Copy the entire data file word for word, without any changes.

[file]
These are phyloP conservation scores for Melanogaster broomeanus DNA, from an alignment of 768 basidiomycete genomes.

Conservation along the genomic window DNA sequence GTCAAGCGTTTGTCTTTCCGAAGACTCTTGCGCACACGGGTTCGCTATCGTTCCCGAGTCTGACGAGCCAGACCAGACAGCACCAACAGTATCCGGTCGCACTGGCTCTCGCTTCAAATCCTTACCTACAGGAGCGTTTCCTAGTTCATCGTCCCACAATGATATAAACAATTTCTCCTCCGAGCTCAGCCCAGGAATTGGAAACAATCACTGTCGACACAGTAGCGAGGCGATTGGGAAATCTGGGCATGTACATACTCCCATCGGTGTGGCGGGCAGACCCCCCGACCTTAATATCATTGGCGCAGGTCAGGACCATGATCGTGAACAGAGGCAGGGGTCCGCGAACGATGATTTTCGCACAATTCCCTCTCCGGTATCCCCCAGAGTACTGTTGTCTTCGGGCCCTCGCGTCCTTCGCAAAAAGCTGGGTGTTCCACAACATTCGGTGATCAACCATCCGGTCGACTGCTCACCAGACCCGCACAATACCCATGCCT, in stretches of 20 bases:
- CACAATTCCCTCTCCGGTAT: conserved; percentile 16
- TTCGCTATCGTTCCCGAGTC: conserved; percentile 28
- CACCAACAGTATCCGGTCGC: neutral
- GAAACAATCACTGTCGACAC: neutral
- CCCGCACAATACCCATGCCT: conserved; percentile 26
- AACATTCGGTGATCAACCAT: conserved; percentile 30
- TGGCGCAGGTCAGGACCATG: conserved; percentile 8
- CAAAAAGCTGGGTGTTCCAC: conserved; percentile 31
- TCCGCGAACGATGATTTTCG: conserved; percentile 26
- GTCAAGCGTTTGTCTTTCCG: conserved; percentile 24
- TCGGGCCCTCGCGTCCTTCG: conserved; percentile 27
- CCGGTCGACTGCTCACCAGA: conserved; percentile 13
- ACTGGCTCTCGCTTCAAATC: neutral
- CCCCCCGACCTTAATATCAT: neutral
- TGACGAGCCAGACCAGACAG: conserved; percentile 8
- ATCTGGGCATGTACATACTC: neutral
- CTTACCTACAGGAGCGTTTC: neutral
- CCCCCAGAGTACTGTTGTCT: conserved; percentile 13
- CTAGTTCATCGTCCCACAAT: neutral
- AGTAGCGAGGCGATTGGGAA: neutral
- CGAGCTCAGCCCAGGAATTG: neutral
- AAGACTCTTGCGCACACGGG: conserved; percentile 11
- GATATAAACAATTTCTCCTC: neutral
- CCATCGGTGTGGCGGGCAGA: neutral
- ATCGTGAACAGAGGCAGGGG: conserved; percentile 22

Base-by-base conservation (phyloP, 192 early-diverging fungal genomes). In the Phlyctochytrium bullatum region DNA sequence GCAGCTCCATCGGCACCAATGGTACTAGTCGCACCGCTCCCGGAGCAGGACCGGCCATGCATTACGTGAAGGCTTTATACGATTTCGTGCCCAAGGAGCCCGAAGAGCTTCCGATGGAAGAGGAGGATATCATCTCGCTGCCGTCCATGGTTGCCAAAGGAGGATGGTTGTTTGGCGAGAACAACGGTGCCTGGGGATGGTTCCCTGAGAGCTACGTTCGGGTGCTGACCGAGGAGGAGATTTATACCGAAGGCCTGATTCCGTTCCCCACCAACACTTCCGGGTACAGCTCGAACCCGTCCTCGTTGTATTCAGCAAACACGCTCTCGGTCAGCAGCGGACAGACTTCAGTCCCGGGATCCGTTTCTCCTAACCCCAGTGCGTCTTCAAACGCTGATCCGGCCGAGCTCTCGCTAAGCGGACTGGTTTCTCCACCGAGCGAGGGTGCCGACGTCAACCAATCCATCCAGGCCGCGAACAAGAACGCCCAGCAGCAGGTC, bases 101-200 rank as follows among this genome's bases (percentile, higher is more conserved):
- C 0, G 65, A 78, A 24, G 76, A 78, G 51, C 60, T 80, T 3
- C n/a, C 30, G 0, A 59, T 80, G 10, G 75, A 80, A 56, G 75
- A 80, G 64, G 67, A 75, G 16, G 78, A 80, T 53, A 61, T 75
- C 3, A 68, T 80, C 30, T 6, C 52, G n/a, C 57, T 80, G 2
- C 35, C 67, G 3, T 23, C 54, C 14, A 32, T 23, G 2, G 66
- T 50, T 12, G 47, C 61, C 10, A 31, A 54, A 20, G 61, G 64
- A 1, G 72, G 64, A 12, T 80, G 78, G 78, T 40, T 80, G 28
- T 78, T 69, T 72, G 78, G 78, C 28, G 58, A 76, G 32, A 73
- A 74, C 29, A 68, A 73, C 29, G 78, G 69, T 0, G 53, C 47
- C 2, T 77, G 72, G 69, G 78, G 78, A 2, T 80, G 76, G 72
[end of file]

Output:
These are phyloP conservation scores for Melanogaster broomeanus DNA, from an alignment of 768 basidiomycete genomes.

Conservation along the genomic window DNA sequence GTCAAGCGTTTGTCTTTCCGAAGACTCTTGCGCACACGGGTTCGCTATCGTTCCCGAGTCTGACGAGCCAGACCAGACAGCACCAACAGTATCCGGTCGCACTGGCTCTCGCTTCAAATCCTTACCTACAGGAGCGTTTCCTAGTTCATCGTCCCACAATGATATAAACAATTTCTCCTCCGAGCTCAGCCCAGGAATTGGAAACAATCACTGTCGACACAGTAGCGAGGCGATTGGGAAATCTGGGCATGTACATACTCCCATCGGTGTGGCGGGCAGACCCCCCGACCTTAATATCATTGGCGCAGGTCAGGACCATGATCGTGAACAGAGGCAGGGGTCCGCGAACGATGATTTTCGCACAATTCCCTCTCCGGTATCCCCCAGAGTACTGTTGTCTTCGGGCCCTCGCGTCCTTCGCAAAAAGCTGGGTGTTCCACAACATTCGGTGATCAACCATCCGGTCGACTGCTCACCAGACCCGCACAATACCCATGCCT, in stretches of 20 bases:
- CACAATTCCCTCTCCGGTAT: conserved; percentile 16
- TTCGCTATCGTTCCCGAGTC: conserved; percentile 28
- CACCAACAGTATCCGGTCGC: neutral
- GAAACAATCACTGTCGACAC: neutral
- CCCGCACAATACCCATGCCT: conserved; percentile 26
- AACATTCGGTGATCAACCAT: conserved; percentile 30
- TGGCGCAGGTCAGGACCATG: conserved; percentile 8
- CAAAAAGCTGGGTGTTCCAC: conserved; percentile 31
- TCCGCGAACGATGATTTTCG: conserved; percentile 26
- GTCAAGCGTTTGTCTTTCCG: conserved; percentile 24
- TCGGGCCCTCGCGTCCTTCG: conserved; percentile 27
- CCGGTCGACTGCTCACCAGA: conserved; percentile 13
- ACTGGCTCTCGCTTCAAATC: neutral
- CCCCCCGACCTTAATATCAT: neutral
- TGACGAGCCAGACCAGACAG: conserved; percentile 8
- ATCTGGGCATGTACATACTC: neutral
- CTTACCTACAGGAGCGTTTC: neutral
- CCCCCAGAGTACTGTTGTCT: conserved; percentile 13
- CTAGTTCATCGTCCCACAAT: neutral
- AGTAGCGAGGCGATTGGGAA: neutral
- CGAGCTCAGCCCAGGAATTG: neutral
- AAGACTCTTGCGCACACGGG: conserved; percentile 11
- GATATAAACAATTTCTCCTC: neutral
- CCATCGGTGTGGCGGGCAGA: neutral
- ATCGTGAACAGAGGCAGGGG: conserved; percentile 22

Base-by-base conservation (phyloP, 192 early-diverging fungal genomes). In the Phlyctochytrium bullatum region DNA sequence GCAGCTCCATCGGCACCAATGGTACTAGTCGCACCGCTCCCGGAGCAGGACCGGCCATGCATTACGTGAAGGCTTTATACGATTTCGTGCCCAAGGAGCCCGAAGAGCTTCCGATGGAAGAGGAGGATATCATCTCGCTGCCGTCCATGGTTGCCAAAGGAGGATGGTTGTTTGGCGAGAACAACGGTGCCTGGGGATGGTTCCCTGAGAGCTACGTTCGGGTGCTGACCGAGGAGGAGATTTATACCGAAGGCCTGATTCCGTTCCCCACCAACACTTCCGGGTACAGCTCGAACCCGTCCTCGTTGTATTCAGCAAACACGCTCTCGGTCAGCAGCGGACAGACTTCAGTCCCGGGATCCGTTTCTCCTAACCCCAGTGCGTCTTCAAACGCTGATCCGGCCGAGCTCTCGCTAAGCGGACTGGTTTCTCCACCGAGCGAGGGTGCCGACGTCAACCAATCCATCCAGGCCGCGAACAAGAACGCCCAGCAGCAGGTC, bases 101-200 rank as follows among this genome's bases (percentile, higher is more conserved):
- C 0, G 65, A 78, A 24, G 76, A 78, G 51, C 60, T 80, T 3
- C n/a, C 30, G 0, A 59, T 80, G 10, G 75, A 80, A 56, G 75
- A 80, G 64, G 67, A 75, G 16, G 78, A 80, T 53, A 61, T 75
- C 3, A 68, T 80, C 30, T 6, C 52, G n/a, C 57, T 80, G 2
- C 35, C 67, G 3, T 23, C 54, C 14, A 32, T 23, G 2, G 66
- T 50, T 12, G 47, C 61, C 10, A 31, A 54, A 20, G 61, G 64
- A 1, G 72, G 64, A 12, T 80, G 78, G 78, T 40, T 80, G 28
- T 78, T 69, T 72, G 78, G 78, C 28, G 58, A 76, G 32, A 73
- A 74, C 29, A 68, A 73, C 29, G 78, G 69, T 0, G 53, C 47
- C 2, T 77, G 72, G 69, G 78, G 78, A 2, T 80, G 76, G 72